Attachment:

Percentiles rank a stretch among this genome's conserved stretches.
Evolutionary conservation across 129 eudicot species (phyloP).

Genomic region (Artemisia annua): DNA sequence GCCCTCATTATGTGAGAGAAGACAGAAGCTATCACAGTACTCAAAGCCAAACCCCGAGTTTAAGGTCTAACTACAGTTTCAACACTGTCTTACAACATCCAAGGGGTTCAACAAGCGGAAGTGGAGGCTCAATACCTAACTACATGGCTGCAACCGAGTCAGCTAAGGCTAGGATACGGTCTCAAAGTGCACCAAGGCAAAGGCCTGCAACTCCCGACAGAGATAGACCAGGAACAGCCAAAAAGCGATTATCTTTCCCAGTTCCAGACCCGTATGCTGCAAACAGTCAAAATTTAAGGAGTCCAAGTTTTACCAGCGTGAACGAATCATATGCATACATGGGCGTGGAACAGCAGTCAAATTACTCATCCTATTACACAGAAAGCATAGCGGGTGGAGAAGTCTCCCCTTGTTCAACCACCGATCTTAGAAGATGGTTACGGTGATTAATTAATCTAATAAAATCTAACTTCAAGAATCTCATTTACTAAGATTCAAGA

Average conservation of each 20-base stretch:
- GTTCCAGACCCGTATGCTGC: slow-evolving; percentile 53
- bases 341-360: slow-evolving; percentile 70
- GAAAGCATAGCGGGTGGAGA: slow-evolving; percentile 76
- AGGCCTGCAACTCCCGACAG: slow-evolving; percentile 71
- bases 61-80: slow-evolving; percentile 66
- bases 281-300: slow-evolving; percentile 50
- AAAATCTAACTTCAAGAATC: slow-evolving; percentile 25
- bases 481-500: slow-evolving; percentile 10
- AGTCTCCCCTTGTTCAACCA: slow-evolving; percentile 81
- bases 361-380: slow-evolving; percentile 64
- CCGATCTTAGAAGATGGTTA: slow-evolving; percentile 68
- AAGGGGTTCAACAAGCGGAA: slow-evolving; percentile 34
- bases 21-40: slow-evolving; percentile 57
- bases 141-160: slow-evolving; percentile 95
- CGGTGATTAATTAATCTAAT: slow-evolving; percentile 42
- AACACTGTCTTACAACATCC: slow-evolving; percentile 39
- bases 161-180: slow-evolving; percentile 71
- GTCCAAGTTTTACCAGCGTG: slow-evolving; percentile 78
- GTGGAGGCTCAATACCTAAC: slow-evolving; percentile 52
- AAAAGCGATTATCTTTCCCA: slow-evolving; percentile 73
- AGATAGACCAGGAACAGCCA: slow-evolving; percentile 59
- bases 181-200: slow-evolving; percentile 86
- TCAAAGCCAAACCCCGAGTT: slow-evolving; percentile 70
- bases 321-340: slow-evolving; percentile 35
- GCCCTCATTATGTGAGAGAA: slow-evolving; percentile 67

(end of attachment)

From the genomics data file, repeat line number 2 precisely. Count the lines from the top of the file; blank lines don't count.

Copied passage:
Evolutionary conservation across 129 eudicot species (phyloP).